Indiana’s powerful electric utility companies exited the state’s recent legislative session wielding key legislative victories though it might take years to know the ultimate ramifications.
New laws are set to let the state’s existing utilities get first dibs on a billion-dollar slate of new transmission projects, put natural gas plant costs into rates before construction ends, and more easily recoup other costs. Regulators, meanwhile, will examine new ways of setting rates.
Lawmakers noted that there’s plenty that goes into the rates Hoosiers see reflected in bills, like international trading on fuel, federal regulation on wholesale rates and state regulation on retail rates.
But there’s agreement on what the future holds for ratepayers: higher bills.
Residential customers in Indiana paid $152 for electricity on average in February – 34th in the nation – according to a Save On Energy analysis of U.S. Energy Administration data.
“Utility bills are going to go up. And if somebody says they’re not, they’re smoking something,” said Rep. Ed. Soliday, R-Valparaiso. He chairs the House’s utilities committee.
“At some point, we’re going to reach a breaking point. When that is, I’m not entirely sure,” said Kerwin Olson, who leads utility consumer advocate group Citizens Action Coalition.
The major utilities in the state have contributed more than $600k to state legislators – mostly Republican – since 2018.
Who gets to take on new transmissions
There’s money at stake in a new building spree, and a new law puts Indiana’s electric utility companies first in line to benefit.
A regional grid operator approved a $10.3 billion transmission plan last summer to connect more renewable energy capacity to the grid – and it’s working on a second tranche of funding that could bring the total up to $30 billion.
That means big incentives to build, own and operate the infrastructure.
“That is what that is all about: billions and billions and billions of dollars. And, control of that power,” Olson said.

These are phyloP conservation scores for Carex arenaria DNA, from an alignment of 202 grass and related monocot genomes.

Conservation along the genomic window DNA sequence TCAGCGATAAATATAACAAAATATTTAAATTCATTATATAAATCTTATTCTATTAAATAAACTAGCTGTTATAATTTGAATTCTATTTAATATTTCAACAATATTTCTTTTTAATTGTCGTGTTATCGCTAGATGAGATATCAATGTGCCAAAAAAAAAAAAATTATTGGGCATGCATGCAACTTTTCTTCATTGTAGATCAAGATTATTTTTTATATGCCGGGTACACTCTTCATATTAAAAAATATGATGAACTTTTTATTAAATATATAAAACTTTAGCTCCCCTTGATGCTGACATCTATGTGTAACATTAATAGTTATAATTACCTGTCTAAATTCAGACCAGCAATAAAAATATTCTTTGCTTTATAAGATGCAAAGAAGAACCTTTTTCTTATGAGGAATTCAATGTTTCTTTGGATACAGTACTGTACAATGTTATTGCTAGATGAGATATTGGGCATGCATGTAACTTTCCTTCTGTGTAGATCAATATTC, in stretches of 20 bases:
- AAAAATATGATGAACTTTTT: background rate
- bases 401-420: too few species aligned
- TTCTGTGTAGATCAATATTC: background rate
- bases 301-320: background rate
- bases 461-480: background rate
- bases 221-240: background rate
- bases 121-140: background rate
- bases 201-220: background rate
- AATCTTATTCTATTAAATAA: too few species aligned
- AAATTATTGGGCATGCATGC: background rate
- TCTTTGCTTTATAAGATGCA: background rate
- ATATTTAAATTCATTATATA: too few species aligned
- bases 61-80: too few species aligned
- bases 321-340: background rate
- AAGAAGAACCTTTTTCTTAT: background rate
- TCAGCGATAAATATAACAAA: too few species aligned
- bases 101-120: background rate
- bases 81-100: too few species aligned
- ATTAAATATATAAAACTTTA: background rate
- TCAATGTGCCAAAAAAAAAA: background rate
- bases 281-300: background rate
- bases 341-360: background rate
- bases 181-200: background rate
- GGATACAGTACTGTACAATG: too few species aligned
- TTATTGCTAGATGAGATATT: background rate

Utilities currently have rights of first refusal for transmission projects within their own territory, but the Federal Energy Regulatory Commission, or FERC, passed a rule a decade ago eliminating that right for cross-border projects. Soliday’s House Enrolled Act 1420 would return that right of first refusal to Indiana’s major, “incumbent” utilities when it comes to inter-regional transmission projects.
The proposal generated an uproar, uniting traditional liberal-leaning opponents and conservative groups like Americans for Prosperity.
They argued “right of first refusal” legislation was anti-competitive and would lead to higher project costs and electricity rates.
“That bill removed that competitive bidding process and, as a result, removed the most meaningful, if not only, opportunity for ratepayers to save money,” Olson said.
A 2021 study from economic consultant Brattle found that expanding competitive bidding could cut costs 20%-30 percent. But others feared open processes could invite low-ball bids and costly change-orders.
The legislation does require utilities to use competitive bidding when they subcontract out construction portions of their projects. Utilities will still own and operate the infrastructure, however.
“We’ve had experience with [right-of-first-refusal] for 10 years. It’s worked pretty well,” Soliday said. “If it doesn’t work well, the law can get changed. If it winds up that we’re spending more per mile … we’ll change the law.”
The concept has led to legal challenges in Texas and Iowa. Both consumer advocates and Republican lawmakers said they expected a lawsuit in Indiana, likely from the independent companies leading the legal charge in those states.
Disagreement on pay-as-you-go approach
Utilities can already charge ratepayers for coal, solar and windmill power before the infrastructure goes online – and after this legislative session, they’ll be able to do it with natural gas.
Soliday’s House Enrolled Act 1421 expands the use of a financing option known as construction work in progress, in which customers begin paying at the beginning of a project instead of waiting until it comes online. Otherwise, they’d pay through depreciation expenses on the assets, usually over a couple of decades.
Opponents maintain that making utilities take on the upfront financial risks for projects before asking regulators for recoupment encourages cost efficiencies. And they argue the measure makes customers liable for projects so ambitious they spook private investors.
“They’re so risky that the private sector won’t invest in those things if ratepayers aren’t on the hook,” Olson said. “For these really, really expensive, unknown capital projects like small modular reactors, they need assurances that both taxpayers and ratepayers are going to bear that risk.”